Wendy's (WEN) Returns to Japan

With the exception of the global fast food industry leaders - McDonald's MCD and Yum! Brands YUM - restaurant stocks haven't been in favor over the past year. The economy hasn't been kind to the market laggards - Burger King was bought out for $4 billion in September, Darden DRI Restaurants (the parent company of Olive Garden and Red Lobster) crashed after it reported a 28% decline in second quarter earnings, and Wendy's WEN was forced to sell its struggling Arby's brand to a private equity group for $430 million.

Of these, Wendy's, which is beginning an ambitious re-entry plan into Japan via a joint venture with local company Higa Industries, could become attractive to investors once again if its efforts bear fruit. Wendy's previously operated stores in Japan, but withdrew two years ago when the company fell on hard times caused by weak North American sales. During that time, industry heavyweights McDonald's and Yum! Brands expanded heavily into Asia, and dominated the Chinese market. For investors, Wendy's became a footnote in fast food history. While Wendy's international presence isn't as impressive as its larger industry peers - consisting of several key Central and South American markets, New Zealand, the Philippines, Singapore, Malaysia, Indonesia, the U.A.E. and Russia - it has room to grow, especially through franchises and joint ventures.


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This week, Wendy's opened its first restaurant in Japan, the first step of a five-year plan to open 100 restaurants, and a longer-term plan for 700 restaurants. Investors might be skeptical of Wendy's ambitious plans for Japan, and with good reason - the strong yen can significantly hurt the company's quarterly earnings, reported in U.S. dollars. However, Ernest Higa's Higa Industries is no stranger to helping American companies gain footing in Japan. Higa had previously owned 180 Domino's Pizza franchises in the country prior to selling them all in 2010. Wendy's International President Darrell van Ligten expressed confidence in the joint venture with Higa Industries, stating, "We are delighted to join with a highly capable partner, Ernie Higa, to bring Wendy's brand to Japan and rapidly grow our presence in one of the largest quick-service restaurant markets in the world. The opening of our first joint venture restaurant in Japan is an important step in our international growth plans, and an expression of our confidence in the bright future of Japan." Wendy's Japanese restaurants will serve some of the same items as their American counterparts, along with some new additions, such as an Avocado Wasabi Hamburger and a Truffle and Porcini Chicken Sandwich. This pits the company against McDonald's and Yum!, which both have a heavy presence in Japan - setting the stage for a David versus Goliath battle in which Wendy's will have to fight hard to gain ground against its larger rivals.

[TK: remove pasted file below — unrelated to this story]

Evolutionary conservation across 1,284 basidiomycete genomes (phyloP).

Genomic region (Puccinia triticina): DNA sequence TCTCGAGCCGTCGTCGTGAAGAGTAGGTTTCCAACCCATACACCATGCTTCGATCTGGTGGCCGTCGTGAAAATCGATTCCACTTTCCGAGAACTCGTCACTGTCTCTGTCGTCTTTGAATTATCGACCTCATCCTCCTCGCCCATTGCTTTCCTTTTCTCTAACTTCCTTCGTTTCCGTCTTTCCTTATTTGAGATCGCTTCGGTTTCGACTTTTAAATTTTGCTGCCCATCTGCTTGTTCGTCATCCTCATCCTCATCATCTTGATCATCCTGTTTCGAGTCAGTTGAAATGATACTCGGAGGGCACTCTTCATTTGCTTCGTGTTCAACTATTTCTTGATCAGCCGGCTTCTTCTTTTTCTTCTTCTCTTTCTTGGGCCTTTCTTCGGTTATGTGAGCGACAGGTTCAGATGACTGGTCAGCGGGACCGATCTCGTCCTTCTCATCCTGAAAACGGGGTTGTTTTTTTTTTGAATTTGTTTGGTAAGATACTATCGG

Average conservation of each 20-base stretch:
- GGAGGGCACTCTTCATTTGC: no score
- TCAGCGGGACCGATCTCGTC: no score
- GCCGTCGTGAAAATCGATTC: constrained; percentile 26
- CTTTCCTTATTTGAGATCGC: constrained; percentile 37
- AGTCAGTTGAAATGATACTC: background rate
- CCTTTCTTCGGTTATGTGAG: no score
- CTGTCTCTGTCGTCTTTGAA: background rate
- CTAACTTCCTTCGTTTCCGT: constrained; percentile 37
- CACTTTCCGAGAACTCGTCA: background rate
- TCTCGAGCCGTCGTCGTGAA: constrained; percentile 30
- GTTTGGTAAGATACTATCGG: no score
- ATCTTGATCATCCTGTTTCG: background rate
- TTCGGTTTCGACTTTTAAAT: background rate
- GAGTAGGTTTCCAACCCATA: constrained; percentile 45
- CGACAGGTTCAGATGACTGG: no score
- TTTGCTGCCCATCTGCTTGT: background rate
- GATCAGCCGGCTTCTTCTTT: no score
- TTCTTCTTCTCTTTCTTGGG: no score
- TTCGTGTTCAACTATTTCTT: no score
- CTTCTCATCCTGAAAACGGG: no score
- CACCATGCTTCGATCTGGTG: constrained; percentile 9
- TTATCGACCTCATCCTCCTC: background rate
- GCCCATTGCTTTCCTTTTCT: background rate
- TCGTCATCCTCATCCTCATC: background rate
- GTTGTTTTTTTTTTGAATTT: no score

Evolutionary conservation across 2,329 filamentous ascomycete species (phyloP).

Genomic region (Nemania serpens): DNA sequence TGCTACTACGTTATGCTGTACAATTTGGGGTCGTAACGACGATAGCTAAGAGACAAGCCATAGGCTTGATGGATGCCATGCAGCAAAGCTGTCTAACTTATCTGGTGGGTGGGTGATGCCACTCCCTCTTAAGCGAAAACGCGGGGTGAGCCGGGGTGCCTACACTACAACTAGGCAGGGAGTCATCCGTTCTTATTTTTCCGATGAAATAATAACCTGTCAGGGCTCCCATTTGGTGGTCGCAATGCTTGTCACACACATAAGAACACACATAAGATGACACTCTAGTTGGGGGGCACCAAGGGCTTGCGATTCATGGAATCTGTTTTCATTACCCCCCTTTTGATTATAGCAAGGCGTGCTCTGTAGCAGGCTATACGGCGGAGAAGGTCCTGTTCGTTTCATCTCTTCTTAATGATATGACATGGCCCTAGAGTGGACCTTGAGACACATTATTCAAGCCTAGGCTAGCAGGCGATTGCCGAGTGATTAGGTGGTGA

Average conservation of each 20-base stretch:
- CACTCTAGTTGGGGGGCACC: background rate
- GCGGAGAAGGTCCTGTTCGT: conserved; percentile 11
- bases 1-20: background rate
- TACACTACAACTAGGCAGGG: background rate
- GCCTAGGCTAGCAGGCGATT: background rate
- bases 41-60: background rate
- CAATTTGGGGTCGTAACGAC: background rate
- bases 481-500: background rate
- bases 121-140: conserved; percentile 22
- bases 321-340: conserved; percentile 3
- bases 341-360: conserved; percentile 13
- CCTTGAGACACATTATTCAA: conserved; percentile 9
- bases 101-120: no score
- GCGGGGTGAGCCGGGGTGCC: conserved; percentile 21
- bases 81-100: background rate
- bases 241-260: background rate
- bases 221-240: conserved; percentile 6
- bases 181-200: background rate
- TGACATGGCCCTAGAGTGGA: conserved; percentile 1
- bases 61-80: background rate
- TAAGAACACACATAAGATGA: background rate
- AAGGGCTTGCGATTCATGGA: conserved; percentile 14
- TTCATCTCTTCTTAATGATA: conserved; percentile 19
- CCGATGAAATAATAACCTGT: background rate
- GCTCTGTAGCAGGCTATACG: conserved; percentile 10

Wendy's global footprint has shrunk significantly since the 1980s. Due to declining popularity and poor sales, the company withdrew from Europe, the United Kingdom, South Korea, Thailand, Taiwan, Hong Kong, Australia, the Middle East, Argentina and Brazil. These forfeited markets include some extremely high growth areas, and the company is taking steps to reclaim lost ground - Wendy's returned to Brazil, one of the key emerging markets, earlier this year.

Many investors have also overlooked the company's slow but steady growth in the United States since being bought out by investor Nelson Peltz's Triarc Companies in 2008. Earlier this month, Wendy's overtook privately-held Burger King holdings to claim the title of the second largest fast food restaurant in America, for the first time since its founding in 1969, despite operating less U.S. locations than Burger King. Wendy's currently operates 5,883 stores in the U.S., less than both Burger King's 7,264 stores and McDonald's 14,027 stores. However, Wendy's earned more revenue per store in 2010, at $1.4 million, than Burger King, at $1.2 million. Both are still dwarfed by McDonald's, which earns $2.3 million per store. Wendy's has followed in McDonald's footsteps, broadening its menu, changing to higher quality ingredients, and raising some prices to offset increasing commodity prices.

A shaky economy usually aids fast food restaurants such as Wendy's, and analysts forecast that by the end of this year, American customers will have spent approximately $175 billion at fast food restaurants, a 3% increase from 2010. That number is likely to increase in both North America as well as international markets. While Wendy's isn't likely to double overnight, investors should keep an eye on its continuing domestic and international growth to see if it can ride the coattails of McDonald's and Yum! Brands over the next five years.

Other News About WEN
Wendy's Adds $16 Foie Gras Burger in Second Bet on Japan
Wendy's adds some pricey fare to its new Japanese menu.
Wendy's Enters Japan with Grand Opening of Tokyo Restaurant
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Published on Dec 29, 2011
By Leo Sun
Leo Sun
Leo Sun is a freelance finance writer and position trader. He focuses on a combination of value and momentum investing, with a strong interest in the trading philosophies of Warren Buffett and Peter Lynch. Leo also has experience writing articles to help small business owners acquire loans and manage their finances. He regularly contributes to the Stock of the Day analysis.

Copyrighted 2016. Content published with author's permission.

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